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Association of Smoking, Alcohol Consumption, Blood Pressure, Body Mass Index, and Glycemic Risk Factors With Age-Related Macular Degeneration: A Mendelian Randomization Study.

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Kuan, Valerie 
Warwick, Alasdair 
Hingorani, Aroon 
Tufail, Adnan 
Cipriani, Valentina 


IMPORTANCE: Advanced age-related macular degeneration (AMD) is a leading cause of blindness in Western countries. Causal, modifiable risk factors need to be identified to develop preventive measures for advanced AMD. OBJECTIVE: To assess whether smoking, alcohol consumption, blood pressure, body mass index, and glycemic traits are associated with increased risk of advanced AMD. DESIGN, SETTING, PARTICIPANTS: This study used 2-sample mendelian randomization. Genetic instruments composed of variants associated with risk factors at genome-wide significance (P < 5 × 10-8) were obtained from published genome-wide association studies. Summary-level statistics for these instruments were obtained for advanced AMD from the International AMD Genomics Consortium 2016 data set, which consisted of 16 144 individuals with AMD and 17 832 control individuals. Data were analyzed from July 2020 to September 2021. EXPOSURES: Smoking initiation, smoking cessation, lifetime smoking, age at smoking initiation, alcoholic drinks per week, body mass index, systolic and diastolic blood pressure, type 2 diabetes, glycated hemoglobin, fasting glucose, and fasting insulin. MAIN OUTCOMES AND MEASURES: Advanced AMD and its subtypes, geographic atrophy (GA), and neovascular AMD. RESULTS: A 1-SD increase in logodds of genetically predicted smoking initiation was associated with higher risk of advanced AMD (odds ratio [OR], 1.26; 95% CI, 1.13-1.40; P < .001), while a 1-SD increase in logodds of genetically predicted smoking cessation (former vs current smoking) was associated with lower risk of advanced AMD (OR, 0.66; 95% CI, 0.50-0.87; P = .003). Genetically predicted increased lifetime smoking was associated with increased risk of advanced AMD (OR per 1-SD increase in lifetime smoking behavior, 1.32; 95% CI, 1.09-1.59; P = .004). Genetically predicted alcohol consumption was associated with higher risk of GA (OR per 1-SD increase of log-transformed alcoholic drinks per week, 2.70; 95% CI, 1.48-4.94; P = .001). There was insufficient evidence to suggest that genetically predicted blood pressure, body mass index, and glycemic traits were associated with advanced AMD. CONCLUSIONS AND RELEVANCE: This study provides genetic evidence that increased alcohol intake may be a causal risk factor for GA. As there are currently no known treatments for GA, this finding has important public health implications. These results also support previous observational studies associating smoking behavior with risk of advanced AMD, thus reinforcing existing public health messages regarding the risk of blindness associated with smoking.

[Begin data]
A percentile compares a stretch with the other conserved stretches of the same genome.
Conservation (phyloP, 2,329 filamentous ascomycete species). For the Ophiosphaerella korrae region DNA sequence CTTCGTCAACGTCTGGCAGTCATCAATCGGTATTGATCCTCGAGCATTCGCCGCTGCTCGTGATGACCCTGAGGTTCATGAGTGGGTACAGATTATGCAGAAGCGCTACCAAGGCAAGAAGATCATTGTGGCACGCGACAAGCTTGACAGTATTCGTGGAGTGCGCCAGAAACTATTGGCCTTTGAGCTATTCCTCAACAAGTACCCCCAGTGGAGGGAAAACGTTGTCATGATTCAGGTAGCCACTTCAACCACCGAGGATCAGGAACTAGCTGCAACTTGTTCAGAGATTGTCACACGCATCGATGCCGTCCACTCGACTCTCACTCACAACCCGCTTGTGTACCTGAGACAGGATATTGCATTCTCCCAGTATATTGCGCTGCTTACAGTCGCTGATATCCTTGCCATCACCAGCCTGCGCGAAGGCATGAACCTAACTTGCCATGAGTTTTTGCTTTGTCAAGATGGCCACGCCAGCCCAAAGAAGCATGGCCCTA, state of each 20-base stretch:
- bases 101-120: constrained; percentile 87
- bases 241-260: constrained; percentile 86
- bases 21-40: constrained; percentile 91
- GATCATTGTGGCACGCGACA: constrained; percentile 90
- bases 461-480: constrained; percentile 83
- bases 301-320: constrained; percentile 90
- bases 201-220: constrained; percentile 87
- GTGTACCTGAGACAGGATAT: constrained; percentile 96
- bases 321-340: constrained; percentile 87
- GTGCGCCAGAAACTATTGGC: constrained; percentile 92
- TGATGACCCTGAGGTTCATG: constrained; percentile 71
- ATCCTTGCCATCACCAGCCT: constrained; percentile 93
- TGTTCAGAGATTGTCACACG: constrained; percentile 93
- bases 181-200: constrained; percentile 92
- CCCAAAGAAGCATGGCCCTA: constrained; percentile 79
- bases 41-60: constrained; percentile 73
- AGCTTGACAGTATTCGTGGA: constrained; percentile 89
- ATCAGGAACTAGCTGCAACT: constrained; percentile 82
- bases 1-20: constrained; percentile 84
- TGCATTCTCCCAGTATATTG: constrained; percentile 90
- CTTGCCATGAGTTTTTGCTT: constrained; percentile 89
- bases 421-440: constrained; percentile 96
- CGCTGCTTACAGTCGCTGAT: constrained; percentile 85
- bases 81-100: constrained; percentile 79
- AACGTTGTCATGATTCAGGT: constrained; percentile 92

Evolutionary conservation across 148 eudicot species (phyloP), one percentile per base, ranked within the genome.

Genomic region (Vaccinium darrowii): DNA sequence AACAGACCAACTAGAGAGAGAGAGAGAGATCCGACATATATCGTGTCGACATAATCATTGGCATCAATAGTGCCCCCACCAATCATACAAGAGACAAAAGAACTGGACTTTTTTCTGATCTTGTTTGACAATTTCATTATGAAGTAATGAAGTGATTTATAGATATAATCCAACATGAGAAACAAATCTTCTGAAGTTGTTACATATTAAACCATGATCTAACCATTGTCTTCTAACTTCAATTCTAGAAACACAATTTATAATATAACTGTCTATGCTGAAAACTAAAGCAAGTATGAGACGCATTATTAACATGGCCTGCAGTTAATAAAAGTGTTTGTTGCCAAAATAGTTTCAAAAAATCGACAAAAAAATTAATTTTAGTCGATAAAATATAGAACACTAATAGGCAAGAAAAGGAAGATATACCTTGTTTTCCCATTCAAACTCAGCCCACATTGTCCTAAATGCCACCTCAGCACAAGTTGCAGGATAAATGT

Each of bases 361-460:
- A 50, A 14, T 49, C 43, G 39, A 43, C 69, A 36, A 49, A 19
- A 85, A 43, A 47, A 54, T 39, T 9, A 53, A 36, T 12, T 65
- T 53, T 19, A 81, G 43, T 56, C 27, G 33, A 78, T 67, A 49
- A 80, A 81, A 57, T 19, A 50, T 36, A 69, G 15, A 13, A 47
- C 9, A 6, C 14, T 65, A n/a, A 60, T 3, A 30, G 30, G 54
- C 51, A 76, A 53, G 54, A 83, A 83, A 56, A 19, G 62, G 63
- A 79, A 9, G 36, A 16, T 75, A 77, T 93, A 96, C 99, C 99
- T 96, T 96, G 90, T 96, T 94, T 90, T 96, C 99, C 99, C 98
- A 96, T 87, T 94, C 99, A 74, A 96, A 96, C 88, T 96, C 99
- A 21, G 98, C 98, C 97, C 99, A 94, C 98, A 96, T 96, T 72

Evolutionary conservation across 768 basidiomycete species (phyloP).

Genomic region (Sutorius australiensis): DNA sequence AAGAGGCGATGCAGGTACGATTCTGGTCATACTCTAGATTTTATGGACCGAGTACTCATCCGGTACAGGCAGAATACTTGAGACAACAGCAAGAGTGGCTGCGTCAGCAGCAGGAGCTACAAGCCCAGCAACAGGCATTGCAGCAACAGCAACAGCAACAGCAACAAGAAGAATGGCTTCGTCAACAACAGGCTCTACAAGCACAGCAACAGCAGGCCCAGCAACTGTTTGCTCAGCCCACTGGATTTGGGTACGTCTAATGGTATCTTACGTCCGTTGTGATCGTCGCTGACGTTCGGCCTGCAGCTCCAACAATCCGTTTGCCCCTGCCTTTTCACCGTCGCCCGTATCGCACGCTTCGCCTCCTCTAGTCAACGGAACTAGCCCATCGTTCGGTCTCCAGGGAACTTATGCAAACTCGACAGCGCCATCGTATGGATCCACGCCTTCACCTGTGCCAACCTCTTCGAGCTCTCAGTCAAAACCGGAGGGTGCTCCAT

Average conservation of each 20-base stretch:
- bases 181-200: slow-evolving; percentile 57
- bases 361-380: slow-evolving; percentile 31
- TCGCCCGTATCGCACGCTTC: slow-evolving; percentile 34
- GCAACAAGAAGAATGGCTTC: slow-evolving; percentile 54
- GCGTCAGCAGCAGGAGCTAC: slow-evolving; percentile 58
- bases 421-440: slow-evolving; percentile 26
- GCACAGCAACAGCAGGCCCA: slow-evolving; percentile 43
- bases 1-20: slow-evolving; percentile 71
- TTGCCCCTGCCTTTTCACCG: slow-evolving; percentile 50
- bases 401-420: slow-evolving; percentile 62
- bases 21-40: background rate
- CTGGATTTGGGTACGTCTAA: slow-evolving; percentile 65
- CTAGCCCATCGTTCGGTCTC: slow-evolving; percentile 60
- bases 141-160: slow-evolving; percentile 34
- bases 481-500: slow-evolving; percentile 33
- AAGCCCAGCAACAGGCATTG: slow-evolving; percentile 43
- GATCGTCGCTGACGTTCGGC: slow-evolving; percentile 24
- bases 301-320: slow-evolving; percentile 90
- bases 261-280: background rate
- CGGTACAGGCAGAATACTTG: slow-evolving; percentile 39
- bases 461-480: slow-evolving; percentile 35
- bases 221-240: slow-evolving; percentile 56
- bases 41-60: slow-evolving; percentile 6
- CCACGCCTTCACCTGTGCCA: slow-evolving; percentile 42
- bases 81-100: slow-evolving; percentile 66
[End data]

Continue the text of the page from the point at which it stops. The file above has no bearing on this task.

Alcohol Drinking, Angiogenesis Inhibitors, Blindness, Blood Pressure, Body Mass Index, Diabetes Mellitus, Type 2, Genome-Wide Association Study, Humans, Mendelian Randomization Analysis, Risk Factors, Smoking, Vascular Endothelial Growth Factor A, Visual Acuity, Wet Macular Degeneration

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JAMA Ophthalmol

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American Medical Association (AMA)
Medical Research Council (MC_UU_00002/7)
Wellcome Trust (204623/Z/16/Z)
British Heart Foundation (None)
British Heart Foundation (CH/12/2/29428)
British Heart Foundation (RG/18/13/33946)